The power of heartbreak.
In the midst of this pandemic, I’m sure many relationships have begun, many have collapsed, and many will have started and collapsed before this is over. The pandemic has something in common with heartbreak—they bring feelings of loss, they make us feel lost, for something that has happened out of love—a person, a thing, a project.
But it won’t last forever. It’s a test of our resilience, it helps us develop mechanisms to not only cope but overcome, become stronger. Just like those heartbreaks that feel like earthquakes.
I first wrote this piece in January 2018. I still had fresh scars from one of the toughest breakups ever.
I was still in pain and retracing my steps, thinking about what I had done wrong. Yes, of course, I blamed myself. Of course, I thought that, once more, I hadn’t been enough.
Was it that I wasn’t beautiful enough, interesting, enough, fun enough, smart enough, skinny enough, adventurous enough, sophisticated enough?
Reality: I wasn’t enough for him to overcome whatever was happening in his own life battlefield. That love wasn’t strong enough for him to want to fight for it.
And then I finally started using my brain instead of using my broken heart to process it all. I thought of how silly I was for considering I wasn’t enough. After looking inside of myself, I realized that perhaps he was the one who wasn’t enough. He wasn’t able to love me as I wanted (and deserved) to be loved, so what exactly did I lose?
It sounds obvious now, but at the time, not quite so.
And here I stand now, looking back at how hard it was, and being grateful that I haven’t felt that kind of pain again. I’ve felt sad and disappointed since then, yes. But not destroyed. I think it means I actually learned something from it. It was a catalyst event and a reference point for where I never to go back again.
Because I am enough. So much more than enough.
And therefore, it’s not just enough that I’m looking for. I’m looking for extraordinary. And we can find extraordinary in the most “ordinary” people as long as they want to offer the extraordinary that’s within them. It just takes curiosity, friendship, love, and willingness. Okay, let me throw some—actually, a lot of—spice in there, too. Nothing should be flavourless in life.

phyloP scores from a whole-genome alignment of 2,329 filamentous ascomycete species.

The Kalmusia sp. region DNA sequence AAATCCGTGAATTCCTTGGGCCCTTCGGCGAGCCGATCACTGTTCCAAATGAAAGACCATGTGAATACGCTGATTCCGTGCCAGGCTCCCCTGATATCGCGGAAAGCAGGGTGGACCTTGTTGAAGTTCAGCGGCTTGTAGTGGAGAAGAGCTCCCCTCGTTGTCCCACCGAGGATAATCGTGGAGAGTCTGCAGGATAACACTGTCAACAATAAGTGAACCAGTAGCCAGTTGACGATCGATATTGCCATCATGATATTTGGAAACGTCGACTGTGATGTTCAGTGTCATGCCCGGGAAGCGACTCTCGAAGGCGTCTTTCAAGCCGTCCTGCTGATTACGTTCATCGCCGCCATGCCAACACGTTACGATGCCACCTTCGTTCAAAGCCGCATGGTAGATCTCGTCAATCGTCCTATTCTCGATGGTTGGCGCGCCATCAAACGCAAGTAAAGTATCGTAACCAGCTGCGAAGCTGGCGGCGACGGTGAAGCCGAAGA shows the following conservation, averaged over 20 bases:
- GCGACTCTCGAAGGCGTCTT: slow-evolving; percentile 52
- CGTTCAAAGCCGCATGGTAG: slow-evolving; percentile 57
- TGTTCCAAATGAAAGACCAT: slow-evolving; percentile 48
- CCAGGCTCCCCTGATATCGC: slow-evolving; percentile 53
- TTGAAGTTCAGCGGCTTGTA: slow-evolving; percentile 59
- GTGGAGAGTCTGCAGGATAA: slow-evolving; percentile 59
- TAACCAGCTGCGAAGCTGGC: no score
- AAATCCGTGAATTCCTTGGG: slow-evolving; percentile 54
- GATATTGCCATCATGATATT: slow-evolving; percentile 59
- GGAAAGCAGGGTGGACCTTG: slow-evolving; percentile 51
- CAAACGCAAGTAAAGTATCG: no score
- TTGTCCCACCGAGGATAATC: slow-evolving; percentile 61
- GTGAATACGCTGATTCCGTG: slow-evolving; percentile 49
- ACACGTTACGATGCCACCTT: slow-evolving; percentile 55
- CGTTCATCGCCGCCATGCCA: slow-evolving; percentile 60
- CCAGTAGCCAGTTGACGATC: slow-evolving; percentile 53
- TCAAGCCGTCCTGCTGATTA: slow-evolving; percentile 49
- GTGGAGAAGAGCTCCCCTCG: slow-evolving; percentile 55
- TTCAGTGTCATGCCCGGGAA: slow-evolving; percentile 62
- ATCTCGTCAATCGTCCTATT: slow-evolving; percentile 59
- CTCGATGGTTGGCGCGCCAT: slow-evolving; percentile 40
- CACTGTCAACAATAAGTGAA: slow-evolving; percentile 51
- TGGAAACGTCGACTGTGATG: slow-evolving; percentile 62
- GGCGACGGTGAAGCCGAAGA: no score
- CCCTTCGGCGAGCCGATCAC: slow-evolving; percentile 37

So, this is where I stand now.
But three years ago, this is where I stood:
What can I say about heartbreak?
It sometimes strikes you when you least expect it, and other times, somehow, you predict it.
It doesn’t really matter when or how it strikes…it kills you anyway.
It pulls the ground from under your feet, and you just free fall, not knowing if there will be a soft landing. Well, I have news for you. It’s everything except a soft landing.
You crash. You break every little piece in you until nothing seems to be there anymore.
You can’t breathe deeply anymore. Your stomach is always aching. It’s just emptiness and loneliness within. You turn into tears for an indefinite amount of time. You’re groundless and silent.
You are gone into a dark, empty place where you care about nothing but the person who is gone. You’re lost without them.
Suddenly, your routine changes. You don’t know what to do. You can’t stand the thought of being home alone. You can’t stand the thought of being alone at all. It’s a deep, dark hole. You don’t know how to climb out of it, and you don’t want to climb out of it. You just want to drown in self-pity and cry. It’s the end of the world. The end of your world. And that’s what matters to you.
No more “someone taking care of you and making you laugh.” No more “someone thinking of you.” No more sharing your love and cuddles, your thoughts, your inner, intimate self. It’s just you. Again.
You can’t focus at work. You can’t eat. You can’t speak.
You question yourself: why?! Why did this happen? What did I do wrong? Will someone ever love me again? Will someone ever understand me again?
You rely on your friends to help you manage, but there’s only so much they can do for you. They are there for you, not allowing you to be by yourself for a long time, listening to your heartbreak. Listening to your tears and mumbled words. Giving you hope. And that is already half of the pain taken from you.
You realize it needs to be your job to pick yourself up. No one else can do it for you.
Slowly, you start coming back to life. You’ll smile, even if you don’t feel like it. You’ll drag yourself to do something. And you miss the person you were before the world of tears.
So you start building yourself again. Picking up the scattered, tiny pieces of yourself from all over. And you understand that if you’re not strong enough, you’ll just be in that dark hole all the time. And that’s not you.
Necessarily, each heartbreak changes you. It takes a piece of you that you may never get back.
But you do come back to life. A full life. Where you laugh again. Where you find yourself useful again. Beautiful again. Independent again. Some people go for endless rebound relationships; others find some peace in being with their friends and designing a new routine.
One day at a time. Make plans. Work on them.
Everything is still slippery, uncertain. And scary. But there’s no way out. You’re still breathing. Your heart is still beating. You’re still moving, your body is working. There’s life in you. That’s your major gift.
Human nature is an unsettled one. You always want more. You still can’t find your peace. But, at least, you recognize that while you’re alive, you can’t be dead inside.
You begin to honor this gift that you were lucky enough to have received.
You live. You are present.